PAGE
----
Like many middle school students, I was required to read S. E. Hinton’s The Outsiders. I hate to admit it now, but I hardly gave it a chance before I labeled it as a number of things that didn’t fit my parameters for reading enjoyment: it was a “book for boys,” it was “old,” and it was about gang violence (which didn’t fit my experiences in a small rural town).
Little did I know, one day I would be teaching Language Arts and encouraging my own seventh graders to engage with the very same novel. I implored them not to make the same mistake that I did, and to give the book a solid chance before deciding that they wouldn’t like it. Of course, the irony of it all is that The Outsiders’ major theme is all about incorrect assumptions and stereotypes. We have all been labeled, stereotyped, and misjudged in our lives, and the novel also teaches a number of lessons about identity, belonging, conformity, injustice, rivalry, friendship, and family.
The Outsiders has been a staple of ELA curricula since the ‘70s, but it’s worth exploring modern pairings to engage students in different ways with the themes. If our goal in using whole-class novels is to study the literature in an immersive, community setting, then we should also seek to further engage students who might seek a book that relates more to them, their environment, or their time period. After all, some of our young scholars refer to the early aughts as “the olden days,” and they may wonder how they can relate to issues from the cultural climate of the 1960s. With all of this in mind, I sought to find the perfect modern pairing to The Outsiders, and a book that hit all the marks was Punching the Air, by Ibi Zoboi and Yusuf Salaam.
Punching the Air is a novel in verse, written through the eyes of Amal, a 16-year-old student at an arts-focused school. Amal gets caught up in a turf war, though he laments that his involvement was innocent: “Me and those other boys were just trying to go home.” Amal’s future unravels as he finds himself in juvenile detention, facing charges for a violent fight. He says, “I threw the first punch, but not the last — / I didn’t do it.” I found incredible similarities to the first turning point in The Outsiders, where Ponyboy and Johnny’s fight with the Socs leads to their exile.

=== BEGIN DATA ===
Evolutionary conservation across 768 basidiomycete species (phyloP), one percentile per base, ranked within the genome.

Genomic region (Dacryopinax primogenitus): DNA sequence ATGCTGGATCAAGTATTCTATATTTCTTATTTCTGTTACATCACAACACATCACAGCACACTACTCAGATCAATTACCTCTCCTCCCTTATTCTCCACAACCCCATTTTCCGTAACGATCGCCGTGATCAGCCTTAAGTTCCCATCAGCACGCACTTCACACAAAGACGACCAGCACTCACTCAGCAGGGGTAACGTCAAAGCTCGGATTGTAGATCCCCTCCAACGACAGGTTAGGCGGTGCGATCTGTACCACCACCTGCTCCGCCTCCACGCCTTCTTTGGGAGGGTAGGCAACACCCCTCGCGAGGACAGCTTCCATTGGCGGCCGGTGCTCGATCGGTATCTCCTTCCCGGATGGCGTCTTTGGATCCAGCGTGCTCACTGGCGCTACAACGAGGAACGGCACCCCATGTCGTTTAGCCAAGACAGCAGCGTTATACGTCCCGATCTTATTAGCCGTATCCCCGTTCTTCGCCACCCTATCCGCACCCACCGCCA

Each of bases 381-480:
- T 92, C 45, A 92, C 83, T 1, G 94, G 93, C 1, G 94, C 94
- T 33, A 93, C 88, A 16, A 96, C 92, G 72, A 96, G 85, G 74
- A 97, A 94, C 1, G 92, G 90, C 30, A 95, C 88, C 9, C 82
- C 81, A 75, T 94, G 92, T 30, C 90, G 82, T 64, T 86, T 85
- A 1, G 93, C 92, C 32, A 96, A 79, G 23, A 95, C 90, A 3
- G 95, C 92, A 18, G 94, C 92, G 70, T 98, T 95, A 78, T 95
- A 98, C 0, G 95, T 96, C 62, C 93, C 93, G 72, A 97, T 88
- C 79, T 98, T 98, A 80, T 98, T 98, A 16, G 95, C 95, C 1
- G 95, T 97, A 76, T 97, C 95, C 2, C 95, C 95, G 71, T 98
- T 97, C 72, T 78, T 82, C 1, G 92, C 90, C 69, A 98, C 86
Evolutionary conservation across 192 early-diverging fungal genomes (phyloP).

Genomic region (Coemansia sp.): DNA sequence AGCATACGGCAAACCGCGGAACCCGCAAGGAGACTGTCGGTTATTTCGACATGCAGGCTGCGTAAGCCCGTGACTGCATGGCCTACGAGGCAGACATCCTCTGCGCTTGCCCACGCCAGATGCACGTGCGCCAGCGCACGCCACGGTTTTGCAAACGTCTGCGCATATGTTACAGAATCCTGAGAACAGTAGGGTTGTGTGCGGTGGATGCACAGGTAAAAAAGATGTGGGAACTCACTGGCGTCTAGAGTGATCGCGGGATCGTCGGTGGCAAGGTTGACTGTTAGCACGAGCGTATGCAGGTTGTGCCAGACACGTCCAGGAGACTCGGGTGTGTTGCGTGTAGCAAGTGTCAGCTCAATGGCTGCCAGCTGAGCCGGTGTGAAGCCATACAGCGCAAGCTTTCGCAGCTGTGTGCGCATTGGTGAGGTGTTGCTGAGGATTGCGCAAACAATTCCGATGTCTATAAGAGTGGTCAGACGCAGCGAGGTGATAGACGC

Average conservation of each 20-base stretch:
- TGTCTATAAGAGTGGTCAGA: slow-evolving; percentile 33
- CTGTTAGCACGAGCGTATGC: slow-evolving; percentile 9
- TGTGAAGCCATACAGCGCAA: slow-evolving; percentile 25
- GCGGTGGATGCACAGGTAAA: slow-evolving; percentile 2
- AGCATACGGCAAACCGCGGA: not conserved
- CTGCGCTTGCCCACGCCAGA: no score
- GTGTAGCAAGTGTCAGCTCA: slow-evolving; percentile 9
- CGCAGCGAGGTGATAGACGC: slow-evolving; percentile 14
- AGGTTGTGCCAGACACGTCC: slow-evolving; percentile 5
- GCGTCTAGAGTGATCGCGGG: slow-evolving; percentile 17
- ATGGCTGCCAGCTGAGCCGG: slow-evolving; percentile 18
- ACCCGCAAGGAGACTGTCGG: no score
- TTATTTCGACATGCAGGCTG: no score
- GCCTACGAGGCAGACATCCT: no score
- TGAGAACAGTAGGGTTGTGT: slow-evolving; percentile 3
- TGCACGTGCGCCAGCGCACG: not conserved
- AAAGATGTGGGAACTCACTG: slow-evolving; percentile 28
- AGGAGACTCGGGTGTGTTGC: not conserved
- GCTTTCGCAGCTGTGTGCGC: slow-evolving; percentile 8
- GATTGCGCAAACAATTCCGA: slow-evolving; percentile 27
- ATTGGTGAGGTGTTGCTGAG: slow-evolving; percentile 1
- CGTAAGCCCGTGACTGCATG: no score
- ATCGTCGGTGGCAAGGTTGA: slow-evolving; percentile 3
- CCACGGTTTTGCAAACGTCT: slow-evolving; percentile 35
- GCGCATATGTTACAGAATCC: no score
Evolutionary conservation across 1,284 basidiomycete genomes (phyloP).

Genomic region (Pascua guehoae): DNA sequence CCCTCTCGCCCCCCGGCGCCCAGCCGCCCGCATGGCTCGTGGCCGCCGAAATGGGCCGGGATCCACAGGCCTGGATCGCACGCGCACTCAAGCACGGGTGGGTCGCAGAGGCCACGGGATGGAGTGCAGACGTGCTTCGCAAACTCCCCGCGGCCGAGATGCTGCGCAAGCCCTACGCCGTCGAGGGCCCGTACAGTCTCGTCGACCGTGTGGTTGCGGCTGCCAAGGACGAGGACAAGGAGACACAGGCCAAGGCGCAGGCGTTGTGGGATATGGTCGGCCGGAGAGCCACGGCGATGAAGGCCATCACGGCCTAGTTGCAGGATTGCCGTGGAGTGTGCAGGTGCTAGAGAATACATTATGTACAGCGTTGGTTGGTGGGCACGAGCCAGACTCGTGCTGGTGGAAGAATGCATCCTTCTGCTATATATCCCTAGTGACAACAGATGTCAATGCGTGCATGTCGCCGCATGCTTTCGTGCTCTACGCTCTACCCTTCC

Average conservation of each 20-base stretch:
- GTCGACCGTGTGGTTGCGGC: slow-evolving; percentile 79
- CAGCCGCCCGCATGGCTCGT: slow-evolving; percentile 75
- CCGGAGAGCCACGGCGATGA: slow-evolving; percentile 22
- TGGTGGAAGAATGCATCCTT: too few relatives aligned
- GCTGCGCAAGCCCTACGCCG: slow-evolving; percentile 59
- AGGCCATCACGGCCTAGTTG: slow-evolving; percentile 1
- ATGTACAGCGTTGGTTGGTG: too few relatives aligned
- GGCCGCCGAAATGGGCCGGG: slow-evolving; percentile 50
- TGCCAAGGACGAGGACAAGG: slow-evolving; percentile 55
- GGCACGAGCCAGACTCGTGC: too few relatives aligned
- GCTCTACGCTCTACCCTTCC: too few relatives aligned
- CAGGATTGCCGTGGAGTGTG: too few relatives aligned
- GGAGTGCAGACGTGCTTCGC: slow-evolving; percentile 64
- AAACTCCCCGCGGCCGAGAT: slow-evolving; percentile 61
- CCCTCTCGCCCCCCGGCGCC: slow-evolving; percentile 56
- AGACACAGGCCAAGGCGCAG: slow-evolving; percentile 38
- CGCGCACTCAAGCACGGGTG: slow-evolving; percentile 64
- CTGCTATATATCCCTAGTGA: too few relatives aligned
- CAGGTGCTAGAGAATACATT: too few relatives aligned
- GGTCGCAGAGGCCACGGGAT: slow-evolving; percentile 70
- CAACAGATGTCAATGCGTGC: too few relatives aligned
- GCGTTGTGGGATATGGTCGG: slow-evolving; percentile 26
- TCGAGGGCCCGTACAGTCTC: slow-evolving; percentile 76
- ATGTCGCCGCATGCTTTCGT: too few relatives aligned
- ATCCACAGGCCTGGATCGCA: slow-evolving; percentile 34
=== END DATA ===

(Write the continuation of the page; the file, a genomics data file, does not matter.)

In both novels, the language used to describe characters is worthy of deep discussion and analysis. Interestingly, a number of the same words and phrases are used in both The Outsiders and Punching the Air: mob, gang, ghetto, a pack of wolves, animals, thugs, hoodlums. The way a person can be described can sometimes be incongruous—Ponyboy calls his group a “gang” and “Greasers,” but it’s not okay for others to use the same labels. The guiding questions are, “What are the connotations of different labels we use?” and “How can labels be harmful?” These ideas are present in both titles. On the topic of language, educators should know that sensitive language (including several harsh swear words and the N-word), do appear in Punching the Air, but they are not overused just for a thrill factor, and are worthy of discussion in comparison to the dual connotations and language in the Outsiders.
The primary conflict in both books is centered on turf wars and rivalry, mainly based on wealth, though Punching the Air has a backdrop of racial tension and other conflicts. Socioeconomic comparisons also abound: “This was our hood, too / even though there / was this invisible line / that separated rich from poor…And I never knew never knew / that I’d have to use / a karate move / in real life / so close to home / on the other side / of an invisible / line.” The injustices in both novels showcase the plight of many teens around the world. Just like Ponyboy and Johnny get so angry that they are moved to tears because of the unfairness in their lives, Amal frequently “punches the air,” which represents his explosive anger at his world, his god, and his reality.
In a book pairing based on the idea of teen violence, what are the positive messages? In both stories, the main character connects and heals through art. Amal is a painter (and a spoken word poet), and Ponyboy connects through reading and writing. References to Black artists (Jean-Michel Basquiat, Romare Beardon, etc.) and musicians are featured throughout the book, providing opportunities for further enrichment, much like Ponyboy’s references to literature and pop culture of his own time period. As an added bonus, the structure of the verse novel itself adds another rich layer to the literary discussion that is not present in The Outsiders. This is a useful trade-off for the fact that Punching the Air does not have a robust cast of characters to analyze, like The Outsiders.
Both Amal and Ponyboy struggle—and come to terms with—their identities and how you can be more than one “thing” in life. As a teacher, this was always my favorite takeaway during our study of The Outsiders. Amal describes everyone as “weird and free” at his art school, but also feels scrutinized by one teacher “because I didn’t fit / into her definition of weird / I was a different kind of weird.” Ponyboy takes advanced classes and skipped a grade ahead, but is judged harshly by his peers when they see his pocketknife and realize he really is a “Greaser.” We are all unique pieces of a puzzle and that make us undefinable; we are not bound by our labels in life.
Over the seven years I taught about Ponyboy and his gang of friends, many former students would tell me their favorite novel was The Outsiders. They often asked for recommendations on more books like it, and it always seemed a difficult task to find. Now, I would not hesitate to hand those students Punching the Air by Ibi Zoboi and Yusuf Salaam, or to pair or even replace the canon with this modern, thought-provoking novel in verse.